- When using avltree_iter() we need to pass a avliterfunc_t_ref, which
 takes 3 arguments. If I understand correctly, first is the uint32_t
 index, then the tree's "internal" (unsigned int) index, and my
 pointer.

 "The uint32_t index" is confusing terminology, so to clarify, I call
this number "the data contained in the node".
 An avlnode only stores an uint32_t of data, it doesn't know anything
else; so that uint32_t is "the data". If you want to use the tree
to index anything else than a set of uint32_t, you need to store your
objects somewhere, for instance in a gensetdyn, and use the tree to
store the indices of your objects into the gensetdyn. That is typically
what the "external" field of the avltree is for: to store a pointer
to your storage structure, so you can access the objects to extract
keys from them (in dtok) and compare keys (in kcmp).

 But as far as avlnode/avltree is concerned, the uint32_t is "the data".
 So, the first argument is the data. The second argument is not the
internal index, which user functions should basically never see because
it's an implementation detail and totally irrelevant to them; the second
argument is the height of the current node (root is 0, direct child of
the root is 1, etc.) The third argument is the external pointer.


 So if I wanted, from there, to remove an item from the avltree, I
 could either use avltree_deletenode(tree, ARG2) or
 avltree_delete(tree, KEY) where KEY is the one from dtok(ARG1,p) --
 would all that be correct, or did I miss/misunderstood something?

avltree_iter isn't meant to perform operations that modify the structure
of the tree. It *may* work, but there's no guarantee it will - and
typically, if you modify the tree, later values for node height will
certainly be incorrect. I wrote avltree_iter as a shortcut to perform
simple operations such as printing the tree or calling a function on
the data contained in every node; it should not be used with a
tree-modifying function.

 If you need to iterate over a tree-modifying function, I think you
should write the loop yourself, because the complexity of writing the
loop is much lesser than the complexity required to handle tree
structure changes in the middle of a map.


- So it means avltree_deletenode() needs the avltree's own/internal
 index, whereas gensetdyn_delete() needs "our" uint32_t index,
 correct?

 gensetdyn is totally irrelevant to the tree. (I mean, avltree uses
a gensetdyn internally, to store the avlnodes, but it is an
implementation detail you should not care about.)
 If you are using a gensetdyn to store your objects, then you will
want to use the gensetdyn's indices as data in the tree.

 avltree_deletenode() is a bad API: it uses the internal index to
the node, but the user should basically have no way to interact with
that internal index. I wrote that "just in case", initially thinking
it should, logically, be faster than avltree_delete() since it has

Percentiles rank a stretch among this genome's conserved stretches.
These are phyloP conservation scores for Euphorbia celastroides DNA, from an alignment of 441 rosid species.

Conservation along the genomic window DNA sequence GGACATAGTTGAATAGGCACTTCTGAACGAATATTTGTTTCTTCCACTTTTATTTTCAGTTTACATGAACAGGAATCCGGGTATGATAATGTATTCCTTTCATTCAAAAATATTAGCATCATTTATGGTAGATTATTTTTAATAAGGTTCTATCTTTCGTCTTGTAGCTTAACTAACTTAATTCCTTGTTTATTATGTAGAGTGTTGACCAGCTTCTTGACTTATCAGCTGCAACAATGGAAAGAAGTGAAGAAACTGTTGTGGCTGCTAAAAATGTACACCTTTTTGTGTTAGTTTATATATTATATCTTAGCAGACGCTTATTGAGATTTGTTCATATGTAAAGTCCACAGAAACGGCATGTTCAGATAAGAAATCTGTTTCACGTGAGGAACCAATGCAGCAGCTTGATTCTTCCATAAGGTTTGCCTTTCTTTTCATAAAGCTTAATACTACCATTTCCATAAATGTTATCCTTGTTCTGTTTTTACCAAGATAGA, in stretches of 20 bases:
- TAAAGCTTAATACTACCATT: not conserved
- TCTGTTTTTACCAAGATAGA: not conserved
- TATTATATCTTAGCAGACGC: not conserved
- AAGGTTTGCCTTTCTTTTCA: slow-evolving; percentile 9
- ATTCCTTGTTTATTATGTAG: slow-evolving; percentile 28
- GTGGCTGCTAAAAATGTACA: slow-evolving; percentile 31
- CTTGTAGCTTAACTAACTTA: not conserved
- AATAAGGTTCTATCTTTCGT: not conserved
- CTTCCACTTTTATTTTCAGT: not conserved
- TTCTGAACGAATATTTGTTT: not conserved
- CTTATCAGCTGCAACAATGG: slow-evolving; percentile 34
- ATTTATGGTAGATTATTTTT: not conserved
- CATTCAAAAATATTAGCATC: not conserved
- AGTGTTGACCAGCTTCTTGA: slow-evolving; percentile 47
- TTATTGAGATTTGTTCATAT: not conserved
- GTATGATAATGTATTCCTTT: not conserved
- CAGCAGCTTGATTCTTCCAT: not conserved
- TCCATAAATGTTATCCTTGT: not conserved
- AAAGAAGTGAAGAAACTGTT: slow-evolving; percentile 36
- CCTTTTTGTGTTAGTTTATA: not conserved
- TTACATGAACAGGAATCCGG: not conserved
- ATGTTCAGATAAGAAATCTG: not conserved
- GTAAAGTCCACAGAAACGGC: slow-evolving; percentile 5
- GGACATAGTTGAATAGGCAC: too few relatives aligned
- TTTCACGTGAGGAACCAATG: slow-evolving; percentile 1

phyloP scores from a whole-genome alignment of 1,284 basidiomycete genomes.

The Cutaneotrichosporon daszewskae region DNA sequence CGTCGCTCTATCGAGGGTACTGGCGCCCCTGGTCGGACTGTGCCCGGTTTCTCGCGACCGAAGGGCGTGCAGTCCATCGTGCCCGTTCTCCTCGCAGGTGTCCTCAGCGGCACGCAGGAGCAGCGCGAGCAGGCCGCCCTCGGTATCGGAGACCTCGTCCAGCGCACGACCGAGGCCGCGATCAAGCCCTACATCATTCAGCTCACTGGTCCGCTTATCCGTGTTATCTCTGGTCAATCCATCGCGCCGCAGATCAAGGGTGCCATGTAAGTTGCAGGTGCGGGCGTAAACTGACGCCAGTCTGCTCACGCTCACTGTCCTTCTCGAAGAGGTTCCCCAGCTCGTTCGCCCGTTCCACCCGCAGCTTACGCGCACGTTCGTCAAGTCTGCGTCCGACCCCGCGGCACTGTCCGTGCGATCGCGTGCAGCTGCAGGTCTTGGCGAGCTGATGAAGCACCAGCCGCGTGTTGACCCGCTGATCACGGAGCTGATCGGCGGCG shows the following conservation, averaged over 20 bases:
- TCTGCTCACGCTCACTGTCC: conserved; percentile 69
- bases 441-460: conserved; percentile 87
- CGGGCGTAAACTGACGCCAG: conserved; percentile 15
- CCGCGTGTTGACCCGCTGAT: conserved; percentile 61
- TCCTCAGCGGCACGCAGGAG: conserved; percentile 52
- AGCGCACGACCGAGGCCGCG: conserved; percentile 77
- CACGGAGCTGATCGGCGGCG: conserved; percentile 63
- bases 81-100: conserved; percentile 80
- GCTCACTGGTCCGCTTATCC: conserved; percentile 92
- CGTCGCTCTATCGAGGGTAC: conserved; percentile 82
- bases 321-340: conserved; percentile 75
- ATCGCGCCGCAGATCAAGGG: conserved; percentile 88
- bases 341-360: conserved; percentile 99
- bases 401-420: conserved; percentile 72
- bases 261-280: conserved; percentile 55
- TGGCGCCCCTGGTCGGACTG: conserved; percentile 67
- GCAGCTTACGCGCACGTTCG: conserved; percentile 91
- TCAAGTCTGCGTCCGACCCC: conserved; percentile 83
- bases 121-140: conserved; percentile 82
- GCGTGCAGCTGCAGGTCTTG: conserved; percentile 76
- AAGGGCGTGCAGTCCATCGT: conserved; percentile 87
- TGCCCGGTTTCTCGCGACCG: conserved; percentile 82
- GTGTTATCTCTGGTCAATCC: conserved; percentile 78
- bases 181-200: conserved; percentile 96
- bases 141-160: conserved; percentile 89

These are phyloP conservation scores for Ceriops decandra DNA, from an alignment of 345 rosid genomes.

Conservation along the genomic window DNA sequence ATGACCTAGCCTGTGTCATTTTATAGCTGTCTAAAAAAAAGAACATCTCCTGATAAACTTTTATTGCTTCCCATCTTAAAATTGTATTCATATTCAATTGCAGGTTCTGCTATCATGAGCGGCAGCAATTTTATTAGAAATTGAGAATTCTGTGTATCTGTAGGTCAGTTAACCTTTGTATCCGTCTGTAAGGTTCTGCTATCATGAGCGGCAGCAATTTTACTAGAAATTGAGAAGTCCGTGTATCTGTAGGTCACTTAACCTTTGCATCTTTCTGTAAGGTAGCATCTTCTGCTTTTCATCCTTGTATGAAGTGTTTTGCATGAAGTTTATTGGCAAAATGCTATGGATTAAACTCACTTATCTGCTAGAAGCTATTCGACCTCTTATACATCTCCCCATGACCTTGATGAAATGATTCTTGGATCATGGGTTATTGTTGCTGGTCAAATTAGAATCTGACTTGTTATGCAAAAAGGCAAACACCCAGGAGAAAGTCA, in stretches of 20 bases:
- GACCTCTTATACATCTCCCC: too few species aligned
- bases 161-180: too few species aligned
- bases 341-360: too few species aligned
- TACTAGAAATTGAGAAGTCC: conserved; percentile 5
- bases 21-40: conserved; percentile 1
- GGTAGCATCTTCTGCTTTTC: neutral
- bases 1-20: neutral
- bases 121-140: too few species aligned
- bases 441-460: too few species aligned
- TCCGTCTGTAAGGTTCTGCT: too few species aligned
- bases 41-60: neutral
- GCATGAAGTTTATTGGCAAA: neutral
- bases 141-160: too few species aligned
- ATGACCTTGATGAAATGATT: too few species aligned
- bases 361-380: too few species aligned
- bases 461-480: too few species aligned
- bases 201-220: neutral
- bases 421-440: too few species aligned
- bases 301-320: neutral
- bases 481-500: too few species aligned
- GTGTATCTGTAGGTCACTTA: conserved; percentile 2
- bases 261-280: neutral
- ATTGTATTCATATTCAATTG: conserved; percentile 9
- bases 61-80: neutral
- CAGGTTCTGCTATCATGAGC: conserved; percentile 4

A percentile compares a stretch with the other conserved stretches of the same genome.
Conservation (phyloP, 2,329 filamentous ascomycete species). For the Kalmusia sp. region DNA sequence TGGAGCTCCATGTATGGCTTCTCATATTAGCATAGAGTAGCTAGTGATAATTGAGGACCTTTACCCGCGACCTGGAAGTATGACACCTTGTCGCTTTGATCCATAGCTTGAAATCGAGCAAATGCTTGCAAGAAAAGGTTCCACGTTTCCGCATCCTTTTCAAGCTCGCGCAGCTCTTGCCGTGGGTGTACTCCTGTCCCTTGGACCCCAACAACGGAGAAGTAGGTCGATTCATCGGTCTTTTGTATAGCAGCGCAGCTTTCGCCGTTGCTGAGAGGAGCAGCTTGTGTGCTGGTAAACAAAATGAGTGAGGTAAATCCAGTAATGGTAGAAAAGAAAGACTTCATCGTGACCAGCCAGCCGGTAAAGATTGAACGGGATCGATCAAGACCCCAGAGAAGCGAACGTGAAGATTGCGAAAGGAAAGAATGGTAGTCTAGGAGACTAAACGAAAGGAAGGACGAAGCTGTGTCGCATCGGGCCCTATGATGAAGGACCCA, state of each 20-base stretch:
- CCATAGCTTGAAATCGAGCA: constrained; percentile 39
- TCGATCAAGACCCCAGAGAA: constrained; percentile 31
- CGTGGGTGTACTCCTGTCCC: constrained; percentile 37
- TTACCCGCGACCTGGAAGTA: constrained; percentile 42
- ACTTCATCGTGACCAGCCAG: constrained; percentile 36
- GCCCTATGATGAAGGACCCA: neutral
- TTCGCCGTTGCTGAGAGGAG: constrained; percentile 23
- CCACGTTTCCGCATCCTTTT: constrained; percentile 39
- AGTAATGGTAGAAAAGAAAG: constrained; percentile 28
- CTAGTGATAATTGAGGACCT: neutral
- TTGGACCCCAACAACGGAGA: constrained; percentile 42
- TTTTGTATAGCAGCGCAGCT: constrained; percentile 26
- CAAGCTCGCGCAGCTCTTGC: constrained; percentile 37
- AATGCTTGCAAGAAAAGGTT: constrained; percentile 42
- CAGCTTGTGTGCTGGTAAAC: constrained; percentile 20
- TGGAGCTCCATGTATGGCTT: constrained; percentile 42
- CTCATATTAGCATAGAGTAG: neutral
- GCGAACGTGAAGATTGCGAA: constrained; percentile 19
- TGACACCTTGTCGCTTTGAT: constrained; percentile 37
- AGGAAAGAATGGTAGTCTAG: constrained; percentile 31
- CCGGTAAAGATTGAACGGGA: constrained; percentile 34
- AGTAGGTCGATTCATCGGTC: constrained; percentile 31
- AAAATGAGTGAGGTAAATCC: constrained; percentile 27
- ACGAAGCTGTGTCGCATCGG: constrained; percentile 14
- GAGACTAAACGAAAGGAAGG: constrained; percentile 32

internal information, but it's 1. a YAGNI violation, and 2. wrong anyway, because to delete a node you need to know the path from the root to that
node, and just knowing the internal index doesn't give you that - you
need to go on foot and make your key comparisons from the root down,
which is exactly what avltree_delete() does.

So: forget about avltree_deletenode() - thanks for the fix, I will apply
the patch, but I will probably remove that macro altogether in a future
major release - and use avltree_delete(), which is the right API. And
the argument to avltree_delete() is the data in the node, i.e. your
uint32_t (that is probably the index of your object in your gensetdyn).

 My bad for creating confusion with a function that should not exist.


 I.e. if I have that uint32_t and want to remove things from both the
 avltree & gensetdyn (I'm using the later to store the actual data
 indexed via the former, btw) then for avltree I need to get the key
 (e.g. via t->dtok(u,p))

 First, use avltree_delete(), with that uint32_t, to remove the node.
Then, use gensetdyn_delete() to remove your object from your gensetdyn.


 (I ended up using avltree_delete directly, guessing you usually do
 that as well maybe?)

 Yes, that is the correct entry point for deletion.


- And on a completely unrelated topic, is there really no way
 (macro/function) in skalibs to remove an item from a genalloc? I get
 it for stralloc, it's not really thought of as an array but a string,
you rarely want to remove one char from somehere in the middle, whatever.

 But with a genalloc, I'd expect one to (often) be wanting to remove an
 item from the array, and not always/only the last one, yet I can't see
 how that's supposed to be done? (Again, as in via a macro or
 something, of course one can - as I do - handle the memmove oneself)

 Well, genalloc is really "stralloc for larger objects", and I try
not to implement for genalloc what I would not implement for stralloc.
If you often need to remove items from a genalloc that are not the last
one, then genalloc may not be the appropriate data structure, and you
may want a gensetdyn instead.

 Really. It has happened to me several times that I wanted to move
around objects in a genalloc, then realized a bit later that no, I
could not do that because I needed the indices to be stable, and
gensetdyn was the proper tool. Or that I had a reasonable maximum
number of objects, and a simple array was a better choice.

 I may end up applying your patch eventually, but to me it feels just
as odd to move objects in a genalloc as it would be to move chars in
a stralloc.

--
 Laurent

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